Focus: Video—Cobra Wave Explained

Physics 10, 98
High-speed video of the dramatic “cobra wave” produced by a latticework of popsicle sticks helped researchers explain the shape and speed of the wave.
J.-P. Boucher et al., Phys. Rev. Lett. (2017)
Cobra on the move. A cobra wave shoots popsicle sticks as it moves through the lattice at a few meters per second (see video below).

A long, interwoven lattice of popsicle sticks can release its stored energy in a visually impressive, propagating wave—a raised section of the structure akin to an angry cobra that spits out sticks as it moves. Researchers have now theoretically modeled this phenomenon and used high-speed video of these “cobra waves” to verify the model’s predictions for the wave’s shape and speed. They have also found that there is a narrow range of popsicle-stick lengths that can produce a cobra wave. The results may prove useful for understanding microtubules, which are biopolymers that rapidly unravel when their end cap is released.

J.-P. Boucher et al., Phys. Rev. Lett. (2017)
Slow motion video of a popsicle-stick cobra wave.

Christophe Clanet of the École Polytechnique in Palaiseau, France, and Frédéric Chevy of the École Normale Supérieure in Paris each coached a team of physics students in a 2016 problem-solving competition, and together they decided that one of the problems—the one on cobra waves—deserved further study. In the first part of their new paper, Clanet, Chevy, and their colleagues reason that the wave motion is powered by the recoil resulting from ejecting sticks, and those sticks get their kinetic energy from the original potential energy stored when the sticks were bent to form the lattice. This thinking leads them to derive a wave speed formula that depends on the sticks’ material properties and on their length-to-thickness ratio but not on their width. The team verified these predictions in experiments with cobra waves made from six different types of sticks.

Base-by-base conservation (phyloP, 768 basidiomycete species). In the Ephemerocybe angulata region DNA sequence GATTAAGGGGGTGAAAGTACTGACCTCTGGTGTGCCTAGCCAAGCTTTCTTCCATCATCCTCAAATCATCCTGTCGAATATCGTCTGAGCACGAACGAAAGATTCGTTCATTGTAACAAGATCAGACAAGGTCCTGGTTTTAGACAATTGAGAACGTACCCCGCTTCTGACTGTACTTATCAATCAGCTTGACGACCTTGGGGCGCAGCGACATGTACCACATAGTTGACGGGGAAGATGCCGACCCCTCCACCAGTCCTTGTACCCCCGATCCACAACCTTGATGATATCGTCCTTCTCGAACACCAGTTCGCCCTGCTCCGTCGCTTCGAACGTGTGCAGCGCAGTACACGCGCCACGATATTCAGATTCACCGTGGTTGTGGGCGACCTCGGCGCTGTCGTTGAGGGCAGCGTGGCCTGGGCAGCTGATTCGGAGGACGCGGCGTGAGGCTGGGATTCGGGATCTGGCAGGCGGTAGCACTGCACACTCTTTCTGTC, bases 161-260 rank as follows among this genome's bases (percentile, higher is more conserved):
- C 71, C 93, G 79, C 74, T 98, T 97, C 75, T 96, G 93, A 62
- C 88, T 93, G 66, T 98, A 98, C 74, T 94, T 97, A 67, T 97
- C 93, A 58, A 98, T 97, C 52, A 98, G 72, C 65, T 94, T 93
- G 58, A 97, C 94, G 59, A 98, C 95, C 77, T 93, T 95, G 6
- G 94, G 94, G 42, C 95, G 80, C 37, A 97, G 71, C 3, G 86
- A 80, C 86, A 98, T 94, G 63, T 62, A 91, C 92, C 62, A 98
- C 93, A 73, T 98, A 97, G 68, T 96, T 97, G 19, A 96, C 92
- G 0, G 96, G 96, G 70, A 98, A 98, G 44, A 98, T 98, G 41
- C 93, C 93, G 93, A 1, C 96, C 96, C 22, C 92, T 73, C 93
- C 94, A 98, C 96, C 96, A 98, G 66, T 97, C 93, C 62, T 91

To explain the cobra-like shape, the researchers rely on elasticity theory, modeling the lattice as a uniform, continuous, and flexible material. They find that the shape depends on a competition between the recoil resulting from ejecting sticks—which keeps the raised section up—and the elastic and gravitational forces that pull it downward. They derive expressions for the cobra height in two regimes, depending on the relative importance of gravity (stick weight) compared with the sticks’ bending stiffness. While the light-stick regime seemed to break some of the assumptions of the model, the height predictions of the heavy-stick regime were accurate when compared with the team’s video data.

Finally, the team found that the cobra wave can only exist if each stick is short enough that the potential energy it stores when bent is larger than its gravitational energy when raised up. But each stick must also be long enough that it doesn’t break when creating the lattice.

This research is published in Physical Review Letters.

–David Ehrenstein

David Ehrenstein is the Focus Editor for Physics.

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